Tags: Exclusive Interviews | Steve Malzberg Show | Terror in Texas | taya kyle | chris kyle | texas | attack

Taya Kyle: Texas Attack Just One of Many That Are Thwarted

By    |   Tuesday, 05 May 2015 08:51 PM

Taya Kyle, widow of Navy SEAL Chris Kyle, whose story was told in the movie "American Sniper," tells Newsmax TV that the attack in Garland, Texas on Sunday on a "Draw the Prophet" contest is just one of many such attempts that the public would be shocked to know about.

"Most people who are dealing in that world know that it's always a threat and that the American public is very fortunate to be ignorant to a lot of things that are stopped and thwarted every day in this country, let alone around the world," Kyle said Tuesday on "The Steve Malzberg Show."

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Chris Kyle would not have been surprised the attack happened, she said, but added that anyone like him would have wanted to be in the fight to try to stop them and protect Americans.

"I don't think they're going away," she said.

Islamic State (ISIS) militants have claimed credit for the attack that ended up wounding one security guard, but left the two gunmen dead. Elton Simpson and Nadir Soofi drove 1,000 miles from Phoenix, Arizona, to the event that was held in response to a pro-Islamic event at the same site earlier this year.

Tara Kyle has written a book, "American Wife: A Memoir of Love, War, Faith and Renewal," and told Malzberg that how she reacts to watching the movie about her husband changes. Chris Kyle, who has the most documented kills of any sniper in U.S. history during his time in Iraq, was killed in 2013 by another veteran he was trying to help.

She told Malzberg she fought to see her husband's body because she had been through many injuries and surgeries with him that had left him in bad shape and had seen other soldiers with horrific injuries.

"I knew there was just nothing that could happen to his body that would make me not want to see him alive or dead," she said. "It just felt like a natural thing.... I know I can't fix it and I know the spirit isn't there, but I had to be with him."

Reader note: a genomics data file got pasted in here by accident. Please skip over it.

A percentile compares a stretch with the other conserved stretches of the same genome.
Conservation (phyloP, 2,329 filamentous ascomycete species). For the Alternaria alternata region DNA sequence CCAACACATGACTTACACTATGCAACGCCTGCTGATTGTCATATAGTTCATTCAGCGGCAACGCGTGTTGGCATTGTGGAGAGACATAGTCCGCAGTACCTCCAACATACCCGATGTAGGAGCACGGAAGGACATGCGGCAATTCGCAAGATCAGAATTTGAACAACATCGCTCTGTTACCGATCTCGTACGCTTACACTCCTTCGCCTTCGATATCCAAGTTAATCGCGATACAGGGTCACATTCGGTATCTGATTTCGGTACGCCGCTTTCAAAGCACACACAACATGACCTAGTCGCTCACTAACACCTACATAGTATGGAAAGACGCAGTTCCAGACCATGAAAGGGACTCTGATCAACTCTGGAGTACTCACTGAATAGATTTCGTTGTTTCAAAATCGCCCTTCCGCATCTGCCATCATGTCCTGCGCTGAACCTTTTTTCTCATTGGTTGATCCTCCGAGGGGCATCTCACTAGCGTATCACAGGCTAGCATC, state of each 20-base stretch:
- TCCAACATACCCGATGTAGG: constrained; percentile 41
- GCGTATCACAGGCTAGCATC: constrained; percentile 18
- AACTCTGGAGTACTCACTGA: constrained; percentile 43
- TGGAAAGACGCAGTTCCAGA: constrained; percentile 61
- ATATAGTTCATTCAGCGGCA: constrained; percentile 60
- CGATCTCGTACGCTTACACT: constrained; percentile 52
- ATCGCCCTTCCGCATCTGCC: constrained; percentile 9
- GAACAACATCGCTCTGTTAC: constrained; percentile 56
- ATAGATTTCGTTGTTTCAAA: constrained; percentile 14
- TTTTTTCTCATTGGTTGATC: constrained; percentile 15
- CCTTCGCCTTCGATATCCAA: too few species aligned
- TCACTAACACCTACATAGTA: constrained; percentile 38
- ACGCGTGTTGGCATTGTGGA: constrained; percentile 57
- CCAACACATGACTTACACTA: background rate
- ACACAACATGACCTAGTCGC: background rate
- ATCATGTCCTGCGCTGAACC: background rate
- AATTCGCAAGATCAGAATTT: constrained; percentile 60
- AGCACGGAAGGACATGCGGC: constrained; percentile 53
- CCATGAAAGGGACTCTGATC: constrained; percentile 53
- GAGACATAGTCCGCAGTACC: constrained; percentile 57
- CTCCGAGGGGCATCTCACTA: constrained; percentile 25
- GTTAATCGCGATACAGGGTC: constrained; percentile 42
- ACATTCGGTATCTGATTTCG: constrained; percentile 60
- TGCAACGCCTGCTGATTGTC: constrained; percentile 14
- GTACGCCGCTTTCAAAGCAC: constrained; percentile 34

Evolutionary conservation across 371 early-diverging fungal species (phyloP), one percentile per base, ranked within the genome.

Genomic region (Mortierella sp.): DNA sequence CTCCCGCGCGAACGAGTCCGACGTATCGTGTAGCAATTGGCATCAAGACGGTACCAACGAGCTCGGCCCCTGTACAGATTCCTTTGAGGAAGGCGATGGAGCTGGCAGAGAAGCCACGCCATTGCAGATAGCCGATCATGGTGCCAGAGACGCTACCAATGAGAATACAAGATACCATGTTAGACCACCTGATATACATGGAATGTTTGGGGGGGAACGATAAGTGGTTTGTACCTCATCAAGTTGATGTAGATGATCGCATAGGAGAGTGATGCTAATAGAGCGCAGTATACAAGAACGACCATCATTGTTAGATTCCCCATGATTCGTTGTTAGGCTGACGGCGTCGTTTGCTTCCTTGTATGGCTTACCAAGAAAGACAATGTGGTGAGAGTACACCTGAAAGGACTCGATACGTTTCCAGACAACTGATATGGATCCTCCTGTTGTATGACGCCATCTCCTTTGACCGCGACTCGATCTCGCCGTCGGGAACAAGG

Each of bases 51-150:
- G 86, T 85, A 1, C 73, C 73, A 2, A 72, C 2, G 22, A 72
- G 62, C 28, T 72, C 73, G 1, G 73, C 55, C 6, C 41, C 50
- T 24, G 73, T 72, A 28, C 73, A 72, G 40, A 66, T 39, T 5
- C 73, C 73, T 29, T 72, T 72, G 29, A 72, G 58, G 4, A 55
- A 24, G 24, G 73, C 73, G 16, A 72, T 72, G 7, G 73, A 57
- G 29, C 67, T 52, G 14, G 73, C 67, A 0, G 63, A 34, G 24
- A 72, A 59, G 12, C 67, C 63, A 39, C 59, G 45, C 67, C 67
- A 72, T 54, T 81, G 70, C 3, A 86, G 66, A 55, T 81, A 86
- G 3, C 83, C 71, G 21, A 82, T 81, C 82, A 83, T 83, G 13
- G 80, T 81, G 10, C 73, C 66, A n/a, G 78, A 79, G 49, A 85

She now has the ability to laugh, she said.

"Grief is such an interesting thing," she said. "It's a long journey and I feel like I learned a lot in my life with Chris. Part of that was you have to find the time to laugh, and you have to joke about things or you really won't make it."

Kyle said she gives Joint Chiefs Chairman Martin Dempsey the benefit of the doubt over comments on U.S. Iraq strategy he made in April saying Ramadi, where Chris Kyle fought, is "not symbolic in any way."

Debbie Lee, mother of Marc Lee, the first Navy SEAL killed in Ramadi, took offense, and Dempsey later apologized for his words.

Kyle said she gives Dempsey the benefit of the doubt that he meant no disrepect.

"I don't know if there was something strategically that he was referring to or if he really meant that everything that ever happened in that place didn't matter," she said. "If that's the case, clearly he couldn't be more wrong."

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Headline
Taya Kyle, widow of Navy SEAL Chris Kyle, whose story was told in the movie "American Sniper," tells Newsmax TV that the attack in Garland, Texas on Sunday on a "Draw the Prophet" contest is just one of many such attempts that the public would be shocked to know about.
taya kyle, chris kyle, texas, attack, muhammad, cartoon, contest, muslim, extremism
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2015-51-05
Tuesday, 05 May 2015 08:51 PM
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